The origin of this project lies in my reading of Martin Heidegger’s analysis of Plato’s Theaetetus, a dialogue which seeks to answer the question “what is knowledge?” Knowledge is understood, in this context, as the “possession of truth,” yet, somewhat paradoxically, the figure of truth’s opposite, the false, takes centre stage in Heidegger’s account.
According to Gilles Deleuze, in his essay “Plato and the Simulacrum,” the aim of many of Plato’s dialogues is “to hunt down the false…,” in order to keep it “chained in the depths.” For Heidegger the significance of the Theaetetus is that for the first (and last) time the false is released from its chains, allowing it to demonstrate its capacity to “disturb and amaze.” It is a capacity that will lay dormant, until Deleuze, in the twentieth century, re-imagines the false as a force of philosophical and artistic creation.
The Aviary – the role of memory, the realm of doxa
This project builds on these foundations in order to explore the promise that the false holds for artistic practice. This will be done through an exhibition; The Aviary, which will take as its starting point two sensory images, two similes that appear in the Theaetetus: the wax mass (slab) and the aviary. Taken together these images symbolise memory as a faculty, through which we have access to all of our past perceptions, stored as imprints in wax and as birds in an aviary. We can have these perceptions in two ways; as disregarded possessions, or we can make them present again, by actively bringing them to mind.
What these similes ultimately point to is that the same thing can be both present and absent and by extension true and false. This is the realm of the simulacrum, the false image, in front of which we make a decision on what we see, not only from what is before us, but also from what we have stored within us. I can therefore see what is present before me as that which is absent, and vice versa. This ambiguity finds its expression in doxa, a seeing aided by memory, intrinsic to which is the capacity to be mistaken. The seeing of doxa is never true or false, instead it operates in a sphere of free-play, it twists and turns, sometimes seeing what is false and sometimes not. In other words what is seen can seem like one thing and it can seem like another. This leads Socrates to say that “doxa has two faces,” that which we encounter in doxic seeing can be both true and false.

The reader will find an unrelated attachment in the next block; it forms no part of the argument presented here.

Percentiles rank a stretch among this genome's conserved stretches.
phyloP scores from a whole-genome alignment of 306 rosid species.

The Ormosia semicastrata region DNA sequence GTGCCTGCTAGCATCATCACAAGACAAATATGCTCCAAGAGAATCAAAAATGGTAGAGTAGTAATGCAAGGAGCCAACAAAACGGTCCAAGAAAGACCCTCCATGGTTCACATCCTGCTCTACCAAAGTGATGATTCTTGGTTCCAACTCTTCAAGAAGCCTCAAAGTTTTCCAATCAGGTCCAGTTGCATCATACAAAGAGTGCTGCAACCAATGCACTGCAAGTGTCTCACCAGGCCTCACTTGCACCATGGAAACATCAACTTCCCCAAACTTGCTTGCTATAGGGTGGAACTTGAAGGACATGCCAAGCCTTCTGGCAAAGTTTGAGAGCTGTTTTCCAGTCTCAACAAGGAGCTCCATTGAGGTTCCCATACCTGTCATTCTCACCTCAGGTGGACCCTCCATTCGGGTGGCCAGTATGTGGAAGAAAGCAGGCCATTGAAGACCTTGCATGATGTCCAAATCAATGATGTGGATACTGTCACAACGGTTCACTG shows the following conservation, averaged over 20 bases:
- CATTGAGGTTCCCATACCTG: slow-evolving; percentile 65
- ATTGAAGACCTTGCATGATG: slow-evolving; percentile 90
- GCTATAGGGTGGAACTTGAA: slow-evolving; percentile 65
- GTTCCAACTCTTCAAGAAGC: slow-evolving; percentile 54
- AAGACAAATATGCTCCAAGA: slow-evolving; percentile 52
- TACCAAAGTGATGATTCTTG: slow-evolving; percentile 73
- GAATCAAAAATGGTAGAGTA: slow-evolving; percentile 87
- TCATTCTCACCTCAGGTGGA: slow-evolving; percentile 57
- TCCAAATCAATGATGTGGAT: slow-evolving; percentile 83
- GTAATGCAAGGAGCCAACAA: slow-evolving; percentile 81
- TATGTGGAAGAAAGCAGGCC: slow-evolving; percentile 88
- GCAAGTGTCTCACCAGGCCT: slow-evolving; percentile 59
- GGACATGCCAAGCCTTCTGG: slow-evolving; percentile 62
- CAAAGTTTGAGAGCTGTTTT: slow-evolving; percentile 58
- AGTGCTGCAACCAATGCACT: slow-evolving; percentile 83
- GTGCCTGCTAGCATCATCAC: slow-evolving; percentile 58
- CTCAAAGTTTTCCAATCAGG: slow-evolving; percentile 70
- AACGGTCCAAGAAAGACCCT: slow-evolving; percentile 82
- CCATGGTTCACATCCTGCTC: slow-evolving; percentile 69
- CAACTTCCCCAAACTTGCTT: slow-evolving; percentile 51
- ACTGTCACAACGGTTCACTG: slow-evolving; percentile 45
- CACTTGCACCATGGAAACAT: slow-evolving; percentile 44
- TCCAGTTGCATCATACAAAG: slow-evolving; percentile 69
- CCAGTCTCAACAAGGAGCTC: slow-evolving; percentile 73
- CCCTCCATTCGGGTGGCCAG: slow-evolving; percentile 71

Plato’s use of sensory images dramatises the structure of memory. This approach will be extended into the fabric of the exhibition. Like the wax mass and the aviary, the gallery will be regarded as a container. Like the aviary it will hold birds, specifically pigeons, but in three ways: they will be there as paintings I have made, based on illustrations in Fulton’s Book of Pigeons, a highly regarded book from 1880 which attempts to document all the types of domestic pigeons then extant; a copy of which will be displayed in the gallery. Finally, a further representation of pigeons will also be there in the form of a recording of Olivier Messiaen’s 1929 prelude for piano: La Colombe (The Dove).
Overall, the three sets of work in this exhibition occupy the uncertain territory of the simulacrum, each appearing as mirages of a supposed absent original. Hampson’s paintings combine birds with their imagined habitats of dovecote and painting. Fulton’s book illustrates a project of doomed taxonomy, ever more outlandish variations, in terms of name and image, cannot disguise that, at their heart, all the birds displayed within are pigeons. Messiaen’s La Colombe, described by its composer as “orange, veined with violet,” is often cited as an example of his synaesthesia at work, seeing one thing as another, in this case colour in place of sound. Finally, the viewer plays a role in this re-enactment, making the works both absent and present through their mobile acts of looking and listening.
Part One of my commentary on Heidegger’s interpretation of the Theaetetus
Part Two of my commentary on Heidegger’s interpretation of the Theaetetus
My commentary on Gilles Deleuze’s essay “Plato and the Simulacrum”